Difference between revisions of "2015 AIME I Problems/Problem 8"
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==Solution== | ==Solution== | ||
+ | You know whatever <math>n</math> is, it has to have 3 digits, because if it had only two, the maximum of <math>s(n)</math> is 18. | ||
+ | |||
+ | Now let <math>n=100a_2+10a_1+a_0</math> | ||
+ | |||
+ | So first we know, <math>a_2+a_1+a_0=20</math>. Okay now we have to split into cases based on which digit gets carried. This meaning, when you add a 3 digit number to 864, we have to know when to carry the digits. Note that if you don't understand any of the steps I take, just try adding any 3-digit number to 864 regularly (using the old-fashioned "put one number over the other" method, not mental calculation), and observe what you do at each step. | ||
+ | |||
+ | (1) None of the digit gets carried over to the next space: | ||
+ | So this means <math>a_2<2, a_1<4</math> and <math>a_0<6</math>. So | ||
+ | |||
+ | <math>s(864+n)=(8+a_2)+(6+a_1)+(4+a_0)=\text{Way more than 20}</math> | ||
+ | So it doesn't work. Now: | ||
+ | |||
+ | (2) <math>a_2+8</math> is the only one that carries over | ||
+ | So this means <math>a_2>1, a_1<4</math> and <math>a_0<6</math>. So | ||
+ | |||
+ | <math>s(864+n)=1+(8+a_2-10)+(6+a_1)+(a_0+4)=29</math> | ||
+ | |||
+ | (3)<math>a_0+4</math> is the only one that carries over. | ||
+ | So | ||
+ | |||
+ | <math>s(864+n)=(8+a_2)+(6+a_1+1)+(4+a_0-10)=29</math> | ||
+ | |||
+ | (4)The first and second digit carry over (but not the third) | ||
+ | |||
+ | <math>s(864+n)=1+(8+a_2-10+1)+(6+a_1-10)+(4+a_0)=20</math> | ||
+ | |||
+ | Aha! This case works but we still have to make sure it's possible for <math>a_2+a_1+a_0=20</math> (We assumed this is true, so we have to find a number that works.) Since only the second and first digit carry over, <math>a_2>0, a_1>3</math> and <math>a_0<6</math>. The smallest value we can get with this is 695. Let's see if we can find a smaller one: | ||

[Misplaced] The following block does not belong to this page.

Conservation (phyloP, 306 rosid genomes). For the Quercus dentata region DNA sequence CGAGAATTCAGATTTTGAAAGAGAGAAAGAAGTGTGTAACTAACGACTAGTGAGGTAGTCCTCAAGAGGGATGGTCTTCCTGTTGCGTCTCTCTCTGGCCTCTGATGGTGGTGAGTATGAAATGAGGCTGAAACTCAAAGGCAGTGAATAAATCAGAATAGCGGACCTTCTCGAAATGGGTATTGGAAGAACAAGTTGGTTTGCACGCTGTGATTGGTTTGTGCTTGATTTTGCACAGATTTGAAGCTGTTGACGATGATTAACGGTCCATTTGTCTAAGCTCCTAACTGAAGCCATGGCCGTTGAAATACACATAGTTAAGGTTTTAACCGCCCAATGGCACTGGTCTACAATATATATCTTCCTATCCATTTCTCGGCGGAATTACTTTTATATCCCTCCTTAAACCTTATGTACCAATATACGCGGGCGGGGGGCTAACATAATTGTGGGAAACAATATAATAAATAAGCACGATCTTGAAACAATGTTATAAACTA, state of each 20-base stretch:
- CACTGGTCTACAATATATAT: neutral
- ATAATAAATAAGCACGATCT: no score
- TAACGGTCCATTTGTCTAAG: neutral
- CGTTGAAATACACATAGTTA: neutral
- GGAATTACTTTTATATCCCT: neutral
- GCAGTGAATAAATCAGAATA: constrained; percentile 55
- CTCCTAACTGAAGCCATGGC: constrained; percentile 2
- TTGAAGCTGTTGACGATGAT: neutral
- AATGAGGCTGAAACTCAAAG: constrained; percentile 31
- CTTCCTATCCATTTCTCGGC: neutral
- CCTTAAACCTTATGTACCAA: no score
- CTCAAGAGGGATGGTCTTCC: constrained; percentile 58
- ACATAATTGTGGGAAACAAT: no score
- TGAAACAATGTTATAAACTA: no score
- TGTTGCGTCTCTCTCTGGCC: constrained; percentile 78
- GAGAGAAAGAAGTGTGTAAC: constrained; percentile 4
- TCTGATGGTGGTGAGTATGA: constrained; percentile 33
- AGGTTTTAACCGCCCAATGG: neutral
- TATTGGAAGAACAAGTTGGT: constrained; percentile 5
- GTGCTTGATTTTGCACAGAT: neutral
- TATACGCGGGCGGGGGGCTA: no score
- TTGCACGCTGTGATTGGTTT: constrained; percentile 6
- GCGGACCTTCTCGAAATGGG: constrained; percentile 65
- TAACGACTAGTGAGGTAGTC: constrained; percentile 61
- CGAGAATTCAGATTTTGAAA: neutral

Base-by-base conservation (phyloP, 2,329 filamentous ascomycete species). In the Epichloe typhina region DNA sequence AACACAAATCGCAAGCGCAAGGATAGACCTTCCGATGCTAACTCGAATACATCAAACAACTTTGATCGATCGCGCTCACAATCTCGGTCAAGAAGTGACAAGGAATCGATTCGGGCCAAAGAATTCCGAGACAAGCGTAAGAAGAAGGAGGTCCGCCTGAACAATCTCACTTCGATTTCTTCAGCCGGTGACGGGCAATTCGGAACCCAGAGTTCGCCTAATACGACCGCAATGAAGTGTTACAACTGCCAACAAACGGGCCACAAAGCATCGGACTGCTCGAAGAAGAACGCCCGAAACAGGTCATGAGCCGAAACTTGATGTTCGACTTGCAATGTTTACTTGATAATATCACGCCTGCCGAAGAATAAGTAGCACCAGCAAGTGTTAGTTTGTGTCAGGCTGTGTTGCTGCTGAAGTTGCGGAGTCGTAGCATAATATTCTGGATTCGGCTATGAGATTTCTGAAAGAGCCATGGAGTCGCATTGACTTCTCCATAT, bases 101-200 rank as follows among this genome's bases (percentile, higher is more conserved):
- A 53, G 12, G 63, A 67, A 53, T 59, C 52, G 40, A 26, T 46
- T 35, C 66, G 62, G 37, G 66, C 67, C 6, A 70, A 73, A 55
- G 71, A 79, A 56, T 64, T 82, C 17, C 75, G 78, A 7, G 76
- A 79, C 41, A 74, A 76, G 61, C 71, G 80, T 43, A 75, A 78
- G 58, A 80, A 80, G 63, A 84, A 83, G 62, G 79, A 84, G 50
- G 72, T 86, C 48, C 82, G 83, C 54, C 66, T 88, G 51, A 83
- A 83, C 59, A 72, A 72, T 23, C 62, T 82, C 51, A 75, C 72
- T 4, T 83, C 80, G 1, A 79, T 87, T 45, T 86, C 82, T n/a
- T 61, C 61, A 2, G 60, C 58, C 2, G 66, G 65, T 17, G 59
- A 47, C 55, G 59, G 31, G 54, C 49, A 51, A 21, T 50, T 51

+ | |||
+ | (5)The first and third digit carry over (but not the second) | ||
+ | |||
+ | <math>s(864+n)=1+(8+a_2-10)+(7+a_1)+(4+a_0-10)=20</math> | ||
+ | |||
+ | The largest value for the middle digit is 2, so the other digits have to be both 9's. So the smallest possible value is 929 | ||
+ | |||
+ | (6) All the digits carry over | ||
+ | |||
+ | <math>s(864+n)=1+(9+a_2-10)+(7+a_1-10)+(4+a_0-10)=\text{Way less than 20}</math> | ||
+ | |||
+ | |||
+ | So the answer is <math>\box{695}</math> which after a quick test, does indeed work. | ||
== See also == | == See also == |
Revision as of 12:59, 20 March 2015
Problem
For positive integer , let denote the sum of the digits of . Find the smallest positive integer satisfying .
Solution
You know whatever is, it has to have 3 digits, because if it had only two, the maximum of is 18.
Now let
So first we know, . Okay now we have to split into cases based on which digit gets carried. This meaning, when you add a 3 digit number to 864, we have to know when to carry the digits. Note that if you don't understand any of the steps I take, just try adding any 3-digit number to 864 regularly (using the old-fashioned "put one number over the other" method, not mental calculation), and observe what you do at each step.
(1) None of the digit gets carried over to the next space: So this means and . So
So it doesn't work. Now:
(2) is the only one that carries over So this means and . So
(3) is the only one that carries over. So
(4)The first and second digit carry over (but not the third)
Aha! This case works but we still have to make sure it's possible for (We assumed this is true, so we have to find a number that works.) Since only the second and first digit carry over, and . The smallest value we can get with this is 695. Let's see if we can find a smaller one:
(5)The first and third digit carry over (but not the second)
The largest value for the middle digit is 2, so the other digits have to be both 9's. So the smallest possible value is 929
(6) All the digits carry over
So the answer is $\box{695}$ (Error compiling LaTeX. ! Missing number, treated as zero.) which after a quick test, does indeed work.
See also
2015 AIME I (Problems • Answer Key • Resources) | ||
Preceded by Problem 7 |
Followed by Problem 9 | |
1 • 2 • 3 • 4 • 5 • 6 • 7 • 8 • 9 • 10 • 11 • 12 • 13 • 14 • 15 | ||
All AIME Problems and Solutions |
The problems on this page are copyrighted by the Mathematical Association of America's American Mathematics Competitions.